Stay Safe


Here's what I think of Para's, I've milled on them, drilled on them, built I don't know how many custom guns on them, competed with them in some of the worst elements and conditions I can think of, I've did caliber conversions, built switch top guns out of them, built defense guns out them, put them through some of the toughest stress you can put a handgun through and never once worried about Para's being soft and not getting the job done.

The last American Handgunner World Shootoff I competed in I went through a little over 2300 rounds in four days of some of the toughest conditions I've ever had the pleasure to shoot in and my Para never failed me. If you ever get a chance to shoot in the high desert country of Colorado you will understand what I'm talking about, sand and heat Para takes it in stride.

I still have the para frame from the first All Sport Forty racegun I built ( as a matter of fact it's another racegun now) and that frame is way past the 100,000 round count with no problems at all. (All Sport Forty pin load making a 210 power factor, this translates to a 135 gr JHP bullet moving 1560 fps loaded in 40 S&W brass, these babies are hot).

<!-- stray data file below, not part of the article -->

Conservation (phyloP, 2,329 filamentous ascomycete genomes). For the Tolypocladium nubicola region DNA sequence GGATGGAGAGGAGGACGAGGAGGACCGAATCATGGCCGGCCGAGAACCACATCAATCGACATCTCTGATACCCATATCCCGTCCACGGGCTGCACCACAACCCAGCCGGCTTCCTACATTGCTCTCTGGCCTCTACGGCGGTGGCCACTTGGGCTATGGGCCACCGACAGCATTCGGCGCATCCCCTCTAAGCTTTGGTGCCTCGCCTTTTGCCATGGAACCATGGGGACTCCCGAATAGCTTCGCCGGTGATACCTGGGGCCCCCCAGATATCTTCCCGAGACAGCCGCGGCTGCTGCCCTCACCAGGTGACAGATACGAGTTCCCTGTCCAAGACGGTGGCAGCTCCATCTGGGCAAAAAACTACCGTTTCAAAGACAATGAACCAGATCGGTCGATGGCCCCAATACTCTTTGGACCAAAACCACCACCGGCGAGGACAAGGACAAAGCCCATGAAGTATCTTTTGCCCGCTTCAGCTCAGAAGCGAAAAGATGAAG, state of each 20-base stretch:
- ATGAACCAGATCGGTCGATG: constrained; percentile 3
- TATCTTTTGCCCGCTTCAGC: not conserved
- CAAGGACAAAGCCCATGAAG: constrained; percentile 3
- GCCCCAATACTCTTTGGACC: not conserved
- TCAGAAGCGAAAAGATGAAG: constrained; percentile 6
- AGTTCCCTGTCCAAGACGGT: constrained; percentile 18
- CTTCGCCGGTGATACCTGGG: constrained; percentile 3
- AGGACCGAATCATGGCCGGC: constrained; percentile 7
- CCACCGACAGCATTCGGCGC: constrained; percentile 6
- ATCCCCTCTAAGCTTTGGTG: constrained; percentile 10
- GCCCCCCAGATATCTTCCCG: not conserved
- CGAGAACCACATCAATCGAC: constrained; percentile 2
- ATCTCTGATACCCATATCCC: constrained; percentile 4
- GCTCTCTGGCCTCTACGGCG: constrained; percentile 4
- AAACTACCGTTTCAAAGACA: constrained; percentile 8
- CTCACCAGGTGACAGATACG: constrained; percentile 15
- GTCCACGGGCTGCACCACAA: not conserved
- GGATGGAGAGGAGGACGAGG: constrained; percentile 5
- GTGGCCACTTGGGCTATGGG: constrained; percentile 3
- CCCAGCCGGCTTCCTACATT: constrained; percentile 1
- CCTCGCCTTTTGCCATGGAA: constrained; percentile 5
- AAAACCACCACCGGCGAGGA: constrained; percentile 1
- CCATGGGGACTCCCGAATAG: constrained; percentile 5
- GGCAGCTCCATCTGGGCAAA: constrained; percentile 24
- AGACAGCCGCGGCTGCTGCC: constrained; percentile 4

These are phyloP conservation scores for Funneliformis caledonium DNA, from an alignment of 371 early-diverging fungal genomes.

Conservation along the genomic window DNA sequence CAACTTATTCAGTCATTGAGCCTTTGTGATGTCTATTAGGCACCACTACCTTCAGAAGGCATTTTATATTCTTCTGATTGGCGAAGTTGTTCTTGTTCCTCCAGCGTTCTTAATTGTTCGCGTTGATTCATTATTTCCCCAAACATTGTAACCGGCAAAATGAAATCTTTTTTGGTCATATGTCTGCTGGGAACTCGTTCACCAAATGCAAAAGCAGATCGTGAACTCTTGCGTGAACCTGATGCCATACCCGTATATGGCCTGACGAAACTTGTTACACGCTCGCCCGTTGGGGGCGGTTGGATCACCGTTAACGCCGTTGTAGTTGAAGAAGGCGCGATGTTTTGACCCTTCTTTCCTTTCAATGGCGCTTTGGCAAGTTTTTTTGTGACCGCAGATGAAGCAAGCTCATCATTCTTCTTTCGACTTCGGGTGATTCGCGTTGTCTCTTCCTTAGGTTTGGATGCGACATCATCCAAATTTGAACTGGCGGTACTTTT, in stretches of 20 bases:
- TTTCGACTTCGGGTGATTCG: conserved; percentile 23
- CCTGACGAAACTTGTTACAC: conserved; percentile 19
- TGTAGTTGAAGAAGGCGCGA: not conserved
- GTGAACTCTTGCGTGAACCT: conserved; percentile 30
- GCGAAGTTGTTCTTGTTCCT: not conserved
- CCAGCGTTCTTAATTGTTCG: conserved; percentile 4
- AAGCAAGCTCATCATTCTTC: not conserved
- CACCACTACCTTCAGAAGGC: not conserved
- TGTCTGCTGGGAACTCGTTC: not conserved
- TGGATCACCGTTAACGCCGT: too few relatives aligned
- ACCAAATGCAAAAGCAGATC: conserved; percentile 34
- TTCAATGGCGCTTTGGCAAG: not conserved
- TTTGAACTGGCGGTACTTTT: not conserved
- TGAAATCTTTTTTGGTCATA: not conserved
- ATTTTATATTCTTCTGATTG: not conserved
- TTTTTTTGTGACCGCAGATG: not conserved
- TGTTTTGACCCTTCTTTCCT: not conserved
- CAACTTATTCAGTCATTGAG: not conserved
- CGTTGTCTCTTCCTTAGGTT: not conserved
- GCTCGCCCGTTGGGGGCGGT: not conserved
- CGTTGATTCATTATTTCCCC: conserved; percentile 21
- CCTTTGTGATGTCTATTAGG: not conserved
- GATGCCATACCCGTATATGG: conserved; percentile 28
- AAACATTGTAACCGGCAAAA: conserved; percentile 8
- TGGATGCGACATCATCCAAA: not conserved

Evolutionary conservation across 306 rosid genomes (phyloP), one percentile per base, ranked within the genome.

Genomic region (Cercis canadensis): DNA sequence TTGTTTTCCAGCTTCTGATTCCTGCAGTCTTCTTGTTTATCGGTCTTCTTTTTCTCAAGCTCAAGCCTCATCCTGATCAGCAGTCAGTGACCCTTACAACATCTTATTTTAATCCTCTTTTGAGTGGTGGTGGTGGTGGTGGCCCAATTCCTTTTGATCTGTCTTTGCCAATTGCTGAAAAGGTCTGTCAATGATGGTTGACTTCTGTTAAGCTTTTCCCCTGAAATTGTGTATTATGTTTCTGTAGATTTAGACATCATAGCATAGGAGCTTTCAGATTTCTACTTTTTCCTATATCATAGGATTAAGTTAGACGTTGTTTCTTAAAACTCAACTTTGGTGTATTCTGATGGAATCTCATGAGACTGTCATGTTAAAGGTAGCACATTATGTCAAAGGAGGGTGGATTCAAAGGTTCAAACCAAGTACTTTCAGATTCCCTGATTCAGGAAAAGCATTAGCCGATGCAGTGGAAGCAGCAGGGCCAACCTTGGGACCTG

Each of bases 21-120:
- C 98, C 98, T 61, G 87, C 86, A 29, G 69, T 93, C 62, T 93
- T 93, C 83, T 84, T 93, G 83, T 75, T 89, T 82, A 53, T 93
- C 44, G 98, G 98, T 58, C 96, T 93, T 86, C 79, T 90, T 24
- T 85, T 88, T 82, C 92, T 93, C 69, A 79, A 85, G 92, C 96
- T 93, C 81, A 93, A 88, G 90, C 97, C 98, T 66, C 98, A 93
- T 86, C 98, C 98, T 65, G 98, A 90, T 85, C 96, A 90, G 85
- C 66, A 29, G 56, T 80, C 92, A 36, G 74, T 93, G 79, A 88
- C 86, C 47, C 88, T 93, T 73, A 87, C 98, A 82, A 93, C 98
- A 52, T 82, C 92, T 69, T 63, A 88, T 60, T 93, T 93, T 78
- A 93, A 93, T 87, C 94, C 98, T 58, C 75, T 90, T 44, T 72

I would not be to concerned with Para's being soft, shoot them and enjoy them.

I can guarantee you the gentleman that had me build the gun in the picture would not have wasted his money on a softie.

Regards
Bob Hunter
www.huntercustoms.com
 

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My_Name said:
Kimber on the other hand had issues with their new external extractor (same kind used on S&W 1911s).
Absolutely false. The 2 extractor designs have nothing in common. S&W's works.
 

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I think if Bob Hunter uses them as a base pistol, you can bet they're up to par quality wise. Every gun he builds, his reputation is going to be on the line. If Paras were that bad, then I doubt he would use them. People pay top dollar for custom guns and they expect to get their money's worth. I have 3 Paras and have found them to be good guns.
 

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Sorry this is off topic but just a yes or no question